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Chinese Nobel Laureate Liu Xiaobo Released on Parole With Liver Cancer
Image Credit: Flickr/ vox asia

Chinese Nobel Laureate Liu Xiaobo Released on Parole With Liver Cancer

 
 

Liu Xiaobo, the first and so far the only Chinese citizen who has won the Nobel Peace Prize, has been released from Chinese prison on medical parole with liver cancer diagnosis.  The news has been widely transmitted around the world, yet in mainland China, only a few Chinese people were able to get access to the information through the Great Firewall.

On June 26, Liaoning Provincial Prison Administration released a brief statement about Liu’s release:

Liu Xiaobo, the prisoner of Jinzhou prison in Liaoning Province, was diagnosed with liver cancer. Recently, the Liaoning Provincial Prison Administration lawfully approved Liu’s medical parole. The First Hospital of China Medical University has formed a medical treatment group composed by eight well-known domestic cancer experts to treat Liu. Liu Xiaobo is receiving medical treatment accordingly.

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Soon, Liu’s lawyer Shang Baojun verified the news to multiple media and acknowledged that Liu’s liver cancer is already in the late stage. A Hong Kong online magazine, Duan, posted a short video of Liu’s wife, Liu Xia, who cried and talked about her husband’s condition in a staccato sentence:  “[They] cannot perform surgery, or radiotherapy, or chemotherapy.”

Liu Xiaobo, 61, a famous writer and commentator on Chinese politics, was sentenced to 11 years in Chinese prison in late 2009 for “subversion of state power.” He won the Nobel Peace Prize in 2010. Liu’s good friend Mo Zhixu told the Hong Kong magazine that in the prison, “Liu lived an isolated life. He had a piece of land to grow vegetables or to run around. But he was completely isolated from the outside world or other people.” In the eight years Liu was in prison, Mo added, “no book could be sent to him … for an intellectual, a life that is completely isolated from information is a harsh torture.”

Facing Liu’s current situation, the Norwegian Nobel Committee released a rare statement on June 26, condemning the Chinese authorities with unusually strong words. It said:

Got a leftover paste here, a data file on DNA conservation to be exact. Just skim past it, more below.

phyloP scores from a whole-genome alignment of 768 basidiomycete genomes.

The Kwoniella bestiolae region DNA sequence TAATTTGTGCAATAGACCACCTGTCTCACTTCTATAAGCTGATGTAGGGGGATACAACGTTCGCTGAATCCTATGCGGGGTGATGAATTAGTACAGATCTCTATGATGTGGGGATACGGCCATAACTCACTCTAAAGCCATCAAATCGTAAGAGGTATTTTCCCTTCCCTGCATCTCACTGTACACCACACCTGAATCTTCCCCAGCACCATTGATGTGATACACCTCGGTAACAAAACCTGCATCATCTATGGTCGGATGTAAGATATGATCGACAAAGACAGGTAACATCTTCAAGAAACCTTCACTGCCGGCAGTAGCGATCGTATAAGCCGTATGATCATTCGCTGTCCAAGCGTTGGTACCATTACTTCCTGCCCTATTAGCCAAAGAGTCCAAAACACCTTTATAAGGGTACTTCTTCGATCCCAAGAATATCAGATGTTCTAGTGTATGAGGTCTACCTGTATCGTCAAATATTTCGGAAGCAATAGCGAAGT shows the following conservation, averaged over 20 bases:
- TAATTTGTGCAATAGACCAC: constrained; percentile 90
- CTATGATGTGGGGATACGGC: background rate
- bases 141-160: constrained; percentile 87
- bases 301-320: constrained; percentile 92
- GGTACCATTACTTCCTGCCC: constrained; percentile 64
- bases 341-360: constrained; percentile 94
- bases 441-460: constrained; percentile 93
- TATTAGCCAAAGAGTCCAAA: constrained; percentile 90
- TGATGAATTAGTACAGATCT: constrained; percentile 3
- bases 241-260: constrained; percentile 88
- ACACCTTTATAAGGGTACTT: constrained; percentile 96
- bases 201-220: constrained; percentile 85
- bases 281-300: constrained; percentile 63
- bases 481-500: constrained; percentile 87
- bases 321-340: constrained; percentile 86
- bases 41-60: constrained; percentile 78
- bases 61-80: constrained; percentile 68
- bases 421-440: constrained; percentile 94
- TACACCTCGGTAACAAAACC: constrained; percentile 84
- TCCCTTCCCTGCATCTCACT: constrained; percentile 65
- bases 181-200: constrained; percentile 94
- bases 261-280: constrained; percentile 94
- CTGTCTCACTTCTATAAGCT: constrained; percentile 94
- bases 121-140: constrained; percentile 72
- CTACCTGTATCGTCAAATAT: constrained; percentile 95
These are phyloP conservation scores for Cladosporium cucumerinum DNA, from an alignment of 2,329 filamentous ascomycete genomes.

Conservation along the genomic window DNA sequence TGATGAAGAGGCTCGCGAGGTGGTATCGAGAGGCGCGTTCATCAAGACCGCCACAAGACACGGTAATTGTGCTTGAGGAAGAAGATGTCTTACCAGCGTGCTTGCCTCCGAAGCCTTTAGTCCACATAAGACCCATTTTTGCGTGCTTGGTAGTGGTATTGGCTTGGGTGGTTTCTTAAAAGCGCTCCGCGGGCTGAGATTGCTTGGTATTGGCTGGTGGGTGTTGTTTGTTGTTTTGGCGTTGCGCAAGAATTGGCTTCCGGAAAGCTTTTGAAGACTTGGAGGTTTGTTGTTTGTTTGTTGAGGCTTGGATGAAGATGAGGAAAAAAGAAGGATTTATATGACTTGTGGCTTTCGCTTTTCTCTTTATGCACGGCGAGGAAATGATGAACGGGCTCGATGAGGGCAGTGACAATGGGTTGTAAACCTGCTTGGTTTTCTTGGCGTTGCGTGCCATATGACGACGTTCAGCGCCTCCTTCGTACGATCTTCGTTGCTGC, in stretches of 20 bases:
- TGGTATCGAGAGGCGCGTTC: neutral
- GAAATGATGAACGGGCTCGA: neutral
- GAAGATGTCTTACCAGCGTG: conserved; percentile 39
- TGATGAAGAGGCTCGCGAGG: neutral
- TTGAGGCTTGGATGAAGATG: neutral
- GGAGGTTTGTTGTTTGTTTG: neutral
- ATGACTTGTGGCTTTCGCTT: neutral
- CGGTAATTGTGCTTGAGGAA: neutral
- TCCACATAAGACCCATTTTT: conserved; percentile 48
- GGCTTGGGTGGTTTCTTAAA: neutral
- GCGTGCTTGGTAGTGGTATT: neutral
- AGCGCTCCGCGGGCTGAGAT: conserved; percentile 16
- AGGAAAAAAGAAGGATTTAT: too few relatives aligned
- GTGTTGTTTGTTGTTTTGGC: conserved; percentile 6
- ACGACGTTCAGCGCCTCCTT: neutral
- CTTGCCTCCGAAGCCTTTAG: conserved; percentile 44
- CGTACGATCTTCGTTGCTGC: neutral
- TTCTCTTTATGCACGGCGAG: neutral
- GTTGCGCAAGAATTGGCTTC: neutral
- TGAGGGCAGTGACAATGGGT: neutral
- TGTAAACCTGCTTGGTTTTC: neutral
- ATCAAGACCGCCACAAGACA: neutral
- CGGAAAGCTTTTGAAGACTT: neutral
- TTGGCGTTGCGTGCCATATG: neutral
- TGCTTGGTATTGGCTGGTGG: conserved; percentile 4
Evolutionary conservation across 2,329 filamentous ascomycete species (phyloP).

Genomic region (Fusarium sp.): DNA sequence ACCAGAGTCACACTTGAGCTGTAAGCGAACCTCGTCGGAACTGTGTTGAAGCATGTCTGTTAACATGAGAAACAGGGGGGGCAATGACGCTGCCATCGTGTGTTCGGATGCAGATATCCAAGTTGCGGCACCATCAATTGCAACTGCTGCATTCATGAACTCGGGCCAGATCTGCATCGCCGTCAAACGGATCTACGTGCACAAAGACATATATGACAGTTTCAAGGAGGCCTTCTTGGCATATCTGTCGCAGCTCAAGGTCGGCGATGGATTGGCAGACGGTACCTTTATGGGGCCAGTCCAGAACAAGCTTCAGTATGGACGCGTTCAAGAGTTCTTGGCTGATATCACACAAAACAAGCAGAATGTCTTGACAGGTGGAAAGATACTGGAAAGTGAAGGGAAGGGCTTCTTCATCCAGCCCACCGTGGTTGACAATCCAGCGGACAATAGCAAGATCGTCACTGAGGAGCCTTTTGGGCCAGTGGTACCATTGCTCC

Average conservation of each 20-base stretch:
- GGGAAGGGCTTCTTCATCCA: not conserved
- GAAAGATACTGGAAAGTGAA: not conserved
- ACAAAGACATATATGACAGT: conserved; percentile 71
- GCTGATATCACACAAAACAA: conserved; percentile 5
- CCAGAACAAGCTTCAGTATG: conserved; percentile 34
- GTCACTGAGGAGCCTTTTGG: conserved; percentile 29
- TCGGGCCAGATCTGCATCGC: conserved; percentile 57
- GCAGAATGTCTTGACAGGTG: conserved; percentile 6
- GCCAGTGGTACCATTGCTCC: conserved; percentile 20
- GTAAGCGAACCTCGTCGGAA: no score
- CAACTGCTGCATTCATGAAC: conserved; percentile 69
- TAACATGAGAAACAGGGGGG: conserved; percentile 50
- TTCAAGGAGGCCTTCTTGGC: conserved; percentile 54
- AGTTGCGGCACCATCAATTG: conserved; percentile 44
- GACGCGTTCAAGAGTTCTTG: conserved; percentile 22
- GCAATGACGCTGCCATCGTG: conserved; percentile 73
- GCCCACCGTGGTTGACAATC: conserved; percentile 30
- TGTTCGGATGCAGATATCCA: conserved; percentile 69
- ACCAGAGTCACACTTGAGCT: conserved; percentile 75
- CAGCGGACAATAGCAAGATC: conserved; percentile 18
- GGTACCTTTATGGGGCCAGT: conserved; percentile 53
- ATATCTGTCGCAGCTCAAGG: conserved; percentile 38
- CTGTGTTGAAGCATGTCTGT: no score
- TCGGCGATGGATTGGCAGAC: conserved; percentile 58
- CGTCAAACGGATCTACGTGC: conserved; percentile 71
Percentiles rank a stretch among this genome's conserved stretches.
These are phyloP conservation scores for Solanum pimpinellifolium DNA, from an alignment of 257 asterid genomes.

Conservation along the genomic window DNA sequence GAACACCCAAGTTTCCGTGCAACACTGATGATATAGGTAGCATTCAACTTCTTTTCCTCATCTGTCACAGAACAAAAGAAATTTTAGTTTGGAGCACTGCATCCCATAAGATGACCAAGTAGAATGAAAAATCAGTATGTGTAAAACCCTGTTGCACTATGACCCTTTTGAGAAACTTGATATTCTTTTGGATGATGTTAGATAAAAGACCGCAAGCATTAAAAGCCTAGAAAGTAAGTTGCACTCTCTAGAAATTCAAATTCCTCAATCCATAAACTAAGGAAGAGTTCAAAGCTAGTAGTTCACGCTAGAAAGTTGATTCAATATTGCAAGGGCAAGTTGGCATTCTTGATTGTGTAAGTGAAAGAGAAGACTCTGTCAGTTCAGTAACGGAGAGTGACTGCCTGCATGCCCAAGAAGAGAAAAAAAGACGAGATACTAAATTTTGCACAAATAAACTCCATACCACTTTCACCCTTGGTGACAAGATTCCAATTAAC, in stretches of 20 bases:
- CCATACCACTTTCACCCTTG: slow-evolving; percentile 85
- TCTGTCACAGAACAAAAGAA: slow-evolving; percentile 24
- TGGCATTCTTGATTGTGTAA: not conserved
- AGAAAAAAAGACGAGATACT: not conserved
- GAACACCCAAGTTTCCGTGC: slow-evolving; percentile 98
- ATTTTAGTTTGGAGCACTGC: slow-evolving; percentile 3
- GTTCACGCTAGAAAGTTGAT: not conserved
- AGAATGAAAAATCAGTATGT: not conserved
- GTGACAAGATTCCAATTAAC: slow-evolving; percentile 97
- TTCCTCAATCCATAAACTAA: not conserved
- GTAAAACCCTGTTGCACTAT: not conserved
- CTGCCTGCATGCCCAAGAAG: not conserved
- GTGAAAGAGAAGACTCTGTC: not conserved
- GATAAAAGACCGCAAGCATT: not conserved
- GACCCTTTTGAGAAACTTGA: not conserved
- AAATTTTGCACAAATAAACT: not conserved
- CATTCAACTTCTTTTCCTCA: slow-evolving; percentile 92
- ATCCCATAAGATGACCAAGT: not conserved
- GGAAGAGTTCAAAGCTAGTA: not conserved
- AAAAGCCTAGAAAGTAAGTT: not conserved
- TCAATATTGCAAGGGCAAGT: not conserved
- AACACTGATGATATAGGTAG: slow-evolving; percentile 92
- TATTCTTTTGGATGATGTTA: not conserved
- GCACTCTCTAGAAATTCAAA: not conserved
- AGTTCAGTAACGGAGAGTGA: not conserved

…the Committee strongly regrets that it took serious illness before Chinese authorities were willing to release him from jail. Liu Xiaobo has fought a relentless struggle in favor of democracy and human rights in China and has already paid a heavy price for his involvement. He was, essentially, convicted for exercising his freedom of speech and should never have been sentenced to jail in the first place. Chinese authorities carry a heavy responsibility if Liu Xiaobo, because of his imprisonment, has been denied necessary medical treatment. The Committee hopes that he will now be released without conditions and offered the best possible treatment for his illness, whether it be in China or abroad.

However, no single piece of information about Liu’s release or his health has been officially published in mainland China. Any information posted to Chinese social media, such as Weibo and WeChat, has been thoroughly and instantly deleted by Chinese censors.

Chinese censors not only deleted information related to Liu in social media, but also struck out relevant information in official transcripts. According to BBC Chinese, at a regular press briefing on June 26, a journalist asked Geng Shuang, a Chinese Foreign Ministry spokesperson, about Liu, but Geng said he knew nothing about it. Yet the brief dialogue was not recorded in the official transcript.

In an interview conducted by AFP, US embassy spokeswoman Mary Beth Polley said: “We call on the Chinese authorities to not only release Mr. Liu but also to allow his wife Ms. Liu Xia out of house arrest.”

On June 27, a journalist again asked the Chinese Foreign Ministry about Liu and China’s reply to the U.S. criticism at the regular press briefing.

According to the BBC, spokesperson Lu Kang replied: “China is a country with rule of law. Everyone is equal before the law. All other countries should respect China’s judicial independence and sovereignty and should not use any so-called individual case to interfere in China’s internal affairs.”

Not surprisingly, Lu’s reply was not recorded in the official transcript either.  

Regardless of the harsh censorship, some Chinese netizens still tried their best to transmit the information on social media with their own cipher codes. Other talked vaguely about the importance of “conscience.”

Ironically, the word conscience in Chinese is “liangzhi,” which literally means “good knowledge.”Perhaps the Chinese ancestors who coined the word already knew that “good knowledge” is the precondition for an accurate conscience, and the best way to tar people’s conscience is to block information.

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